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Switch to Forum Live View If it weren't for Paul of Tarsus there would be no Christianity.
5 years ago  ::  Apr 30, 2013 - 10:27AM #1
GodtheFather
Posts: 9,470
Is this true or not and why?
The best lack all conviction yet the worst are filled with passionate intensity.

Yates
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5 years ago  ::  Apr 30, 2013 - 10:29AM #2
davelaw40
Posts: 19,669

not true


Christianity would have remained a Jewish sect longer.

Non Quis, Sed Quid
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5 years ago  ::  Apr 30, 2013 - 10:31AM #3
Daldianus
Posts: 32,447

True.


Christianity is primarily based on Paul's visions. Not on what Jesus actually taught when he was alive.

>> Feed your brain with awesome!
“After your death you will be what you were before your birth.” - Arthur Schopenhauer
"Eternity is very long, especially towards the end." - Woody Allen
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5 years ago  ::  Apr 30, 2013 - 10:35AM #4
JimRigas
Posts: 2,950

True.  The basics of Christianity, sin and salvation from sin through Jesus' death and resurrection, and our own life after death through the "magical" baptismal procedure, are based on Paul's letters.  The belief that Jesus is God, however, is based on John's Gospel.

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5 years ago  ::  Apr 30, 2013 - 10:48AM #5
Ebon
Posts: 10,148

True, to an extent.


Without Paul's influence (and, even more, that of Constantine), Christianity would not exist in the form we know it today. It would probably never have become a religion in it's own right but would have remained a Jewish cult. It was Paul's travels spreading Christianity (and his status as a Roman citizen) which caused Christianity to spread into Asia Minor and Europe far sooner than they otherwise would have done. Christianity would also be lacking the X number of books (traditionally fourteen although that's disputed) he contributed to teh canon. It's Paul who is primarily responsible for the idea of salvation through faith alone (rather than through works). It was likely Paul who brought Christianity to Rome itself or, at least, organised the Christians of Rome into a self-governing community rather than disparate individuals.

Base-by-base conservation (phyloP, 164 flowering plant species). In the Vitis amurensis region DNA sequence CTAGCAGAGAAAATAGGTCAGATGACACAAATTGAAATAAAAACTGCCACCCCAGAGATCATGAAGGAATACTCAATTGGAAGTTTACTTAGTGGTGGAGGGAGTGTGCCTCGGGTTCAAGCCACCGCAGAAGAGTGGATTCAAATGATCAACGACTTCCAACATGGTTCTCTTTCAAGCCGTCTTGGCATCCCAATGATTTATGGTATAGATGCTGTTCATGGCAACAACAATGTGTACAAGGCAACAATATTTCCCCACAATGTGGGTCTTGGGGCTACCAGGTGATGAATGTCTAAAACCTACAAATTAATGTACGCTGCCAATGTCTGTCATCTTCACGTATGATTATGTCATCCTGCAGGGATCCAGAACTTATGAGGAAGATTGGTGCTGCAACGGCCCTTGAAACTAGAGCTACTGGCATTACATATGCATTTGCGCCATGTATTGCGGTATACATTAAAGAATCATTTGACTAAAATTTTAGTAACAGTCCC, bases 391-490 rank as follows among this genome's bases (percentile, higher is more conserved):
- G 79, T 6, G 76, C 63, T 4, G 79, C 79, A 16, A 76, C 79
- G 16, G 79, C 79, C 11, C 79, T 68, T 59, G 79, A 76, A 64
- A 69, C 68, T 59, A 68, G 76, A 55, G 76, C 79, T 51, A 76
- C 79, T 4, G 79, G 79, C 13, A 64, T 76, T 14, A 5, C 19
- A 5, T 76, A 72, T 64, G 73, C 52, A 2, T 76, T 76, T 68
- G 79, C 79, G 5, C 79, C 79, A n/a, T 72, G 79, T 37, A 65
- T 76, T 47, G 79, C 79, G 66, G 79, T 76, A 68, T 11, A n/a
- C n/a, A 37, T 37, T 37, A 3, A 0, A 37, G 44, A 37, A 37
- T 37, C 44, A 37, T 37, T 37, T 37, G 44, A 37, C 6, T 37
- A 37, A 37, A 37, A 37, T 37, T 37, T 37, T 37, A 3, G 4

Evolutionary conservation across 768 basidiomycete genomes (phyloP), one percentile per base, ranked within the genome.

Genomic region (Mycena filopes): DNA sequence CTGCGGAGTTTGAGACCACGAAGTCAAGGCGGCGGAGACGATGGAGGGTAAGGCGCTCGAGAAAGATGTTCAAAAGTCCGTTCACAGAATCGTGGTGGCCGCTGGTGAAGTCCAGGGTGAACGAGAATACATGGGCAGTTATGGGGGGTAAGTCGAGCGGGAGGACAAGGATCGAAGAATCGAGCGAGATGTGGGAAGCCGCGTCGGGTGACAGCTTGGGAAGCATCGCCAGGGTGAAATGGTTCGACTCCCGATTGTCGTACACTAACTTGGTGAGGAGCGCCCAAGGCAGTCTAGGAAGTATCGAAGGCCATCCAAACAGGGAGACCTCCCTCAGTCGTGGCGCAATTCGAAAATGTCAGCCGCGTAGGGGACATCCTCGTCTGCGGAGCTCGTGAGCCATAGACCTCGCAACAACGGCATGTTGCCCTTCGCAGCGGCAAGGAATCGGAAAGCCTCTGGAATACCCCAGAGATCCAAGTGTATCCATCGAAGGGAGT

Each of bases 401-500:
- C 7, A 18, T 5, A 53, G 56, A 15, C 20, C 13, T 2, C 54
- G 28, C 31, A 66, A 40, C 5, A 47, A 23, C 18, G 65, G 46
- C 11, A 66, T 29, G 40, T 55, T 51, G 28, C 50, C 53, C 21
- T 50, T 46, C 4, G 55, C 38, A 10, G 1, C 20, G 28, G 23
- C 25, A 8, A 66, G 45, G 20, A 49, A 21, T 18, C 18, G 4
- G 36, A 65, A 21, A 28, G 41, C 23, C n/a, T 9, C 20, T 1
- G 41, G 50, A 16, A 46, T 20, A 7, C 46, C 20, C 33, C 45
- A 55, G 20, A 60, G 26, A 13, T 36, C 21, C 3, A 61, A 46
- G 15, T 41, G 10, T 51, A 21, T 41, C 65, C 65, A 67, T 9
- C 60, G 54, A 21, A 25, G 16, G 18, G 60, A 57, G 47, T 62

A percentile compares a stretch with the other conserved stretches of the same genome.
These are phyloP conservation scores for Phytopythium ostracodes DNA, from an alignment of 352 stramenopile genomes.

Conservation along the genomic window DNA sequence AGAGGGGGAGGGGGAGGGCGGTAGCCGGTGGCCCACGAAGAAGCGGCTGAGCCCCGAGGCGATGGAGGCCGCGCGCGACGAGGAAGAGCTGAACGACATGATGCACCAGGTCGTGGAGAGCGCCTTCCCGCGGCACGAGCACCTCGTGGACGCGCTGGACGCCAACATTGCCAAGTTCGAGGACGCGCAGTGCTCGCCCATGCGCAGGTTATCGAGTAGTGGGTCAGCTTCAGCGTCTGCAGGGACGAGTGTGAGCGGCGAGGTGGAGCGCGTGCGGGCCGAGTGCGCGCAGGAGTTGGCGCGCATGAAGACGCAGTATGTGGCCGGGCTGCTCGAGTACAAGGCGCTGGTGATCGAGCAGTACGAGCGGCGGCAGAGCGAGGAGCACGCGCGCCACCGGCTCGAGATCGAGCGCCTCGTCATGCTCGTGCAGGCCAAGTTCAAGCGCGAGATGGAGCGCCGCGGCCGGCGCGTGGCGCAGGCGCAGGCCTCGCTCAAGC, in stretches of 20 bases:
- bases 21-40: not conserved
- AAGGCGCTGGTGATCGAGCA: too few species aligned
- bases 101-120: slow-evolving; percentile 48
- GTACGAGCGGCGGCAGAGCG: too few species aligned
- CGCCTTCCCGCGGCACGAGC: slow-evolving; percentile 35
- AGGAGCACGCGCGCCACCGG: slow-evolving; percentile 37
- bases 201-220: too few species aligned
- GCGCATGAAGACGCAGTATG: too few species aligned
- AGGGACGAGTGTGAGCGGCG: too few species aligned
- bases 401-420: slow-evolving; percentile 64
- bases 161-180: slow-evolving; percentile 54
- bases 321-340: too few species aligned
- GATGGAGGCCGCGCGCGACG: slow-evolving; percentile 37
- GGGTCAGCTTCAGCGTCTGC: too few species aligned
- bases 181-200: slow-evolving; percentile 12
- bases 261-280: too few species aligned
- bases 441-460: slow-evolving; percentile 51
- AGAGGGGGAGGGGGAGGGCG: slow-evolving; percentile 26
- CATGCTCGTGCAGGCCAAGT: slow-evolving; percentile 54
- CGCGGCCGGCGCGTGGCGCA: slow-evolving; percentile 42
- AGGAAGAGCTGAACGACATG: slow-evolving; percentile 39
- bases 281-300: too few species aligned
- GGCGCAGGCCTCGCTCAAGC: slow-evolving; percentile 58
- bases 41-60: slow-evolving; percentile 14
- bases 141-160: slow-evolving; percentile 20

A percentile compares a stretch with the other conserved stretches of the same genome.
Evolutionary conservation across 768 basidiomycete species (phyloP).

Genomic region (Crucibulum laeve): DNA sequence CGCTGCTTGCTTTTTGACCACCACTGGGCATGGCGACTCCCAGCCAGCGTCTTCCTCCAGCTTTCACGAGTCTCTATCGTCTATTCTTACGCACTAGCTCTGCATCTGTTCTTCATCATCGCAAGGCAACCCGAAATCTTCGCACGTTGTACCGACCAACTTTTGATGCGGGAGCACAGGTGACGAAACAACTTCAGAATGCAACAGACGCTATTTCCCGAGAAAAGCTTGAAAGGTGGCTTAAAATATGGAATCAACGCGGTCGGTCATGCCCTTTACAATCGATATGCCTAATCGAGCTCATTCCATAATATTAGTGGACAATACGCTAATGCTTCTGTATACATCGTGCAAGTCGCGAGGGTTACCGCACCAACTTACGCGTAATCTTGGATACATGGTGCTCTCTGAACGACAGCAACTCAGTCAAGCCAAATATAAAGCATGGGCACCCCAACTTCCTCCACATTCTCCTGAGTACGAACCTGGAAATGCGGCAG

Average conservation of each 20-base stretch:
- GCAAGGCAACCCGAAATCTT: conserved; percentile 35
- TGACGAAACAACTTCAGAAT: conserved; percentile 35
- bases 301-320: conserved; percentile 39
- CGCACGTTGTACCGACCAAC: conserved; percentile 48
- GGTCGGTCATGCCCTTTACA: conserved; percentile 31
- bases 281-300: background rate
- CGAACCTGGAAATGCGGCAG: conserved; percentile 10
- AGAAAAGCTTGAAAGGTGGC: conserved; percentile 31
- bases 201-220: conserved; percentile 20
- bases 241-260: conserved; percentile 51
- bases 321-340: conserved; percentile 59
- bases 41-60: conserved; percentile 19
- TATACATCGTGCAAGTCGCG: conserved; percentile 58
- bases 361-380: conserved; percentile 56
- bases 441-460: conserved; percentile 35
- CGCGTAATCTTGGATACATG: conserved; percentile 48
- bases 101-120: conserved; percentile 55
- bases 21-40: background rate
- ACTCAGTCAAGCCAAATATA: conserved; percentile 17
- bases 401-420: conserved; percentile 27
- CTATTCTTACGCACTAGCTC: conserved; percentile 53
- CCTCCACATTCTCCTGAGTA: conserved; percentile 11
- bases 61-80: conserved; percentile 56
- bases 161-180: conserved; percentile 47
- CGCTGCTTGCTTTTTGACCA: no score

So, without Paul, you would have a Christian community that remained a Jewish cult, possibly forever; that spread much more slowly across the Empire and that lacked what Paul contributed to the canon (and which may be more gay friendly as a result). I think it would still have survived but in the present day, it would be a faith devoutly held by a minority rather than the majority faith it is now.

He who oppresses the poor shows contempt for their Maker, but whoever is kind to the needy honors God. ~ Proverbs 14:31

Fiat justitia, ruat caelum

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5 years ago  ::  Apr 30, 2013 - 10:55AM #6
JimRigas
Posts: 2,950

But Jesus' teachings did not differ much from that of any other rabbi.  His followers woiuld have remained Jews just as his own brother became head of the Temple twenty years after his own death.

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5 years ago  ::  Apr 30, 2013 - 11:00AM #7
koolpoi
Posts: 7,169

Apr 30, 2013 -- 10:55AM, JimRigas wrote:


But Jesus' teachings did not differ much from that of any other rabbi.  His followers woiuld have remained Jews just as his own brother became head of the Temple twenty years after his own death.




So what do you think were the crucial factors in the split?Paul's focus on the Gentiles perhaps?

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5 years ago  ::  Apr 30, 2013 - 11:17AM #8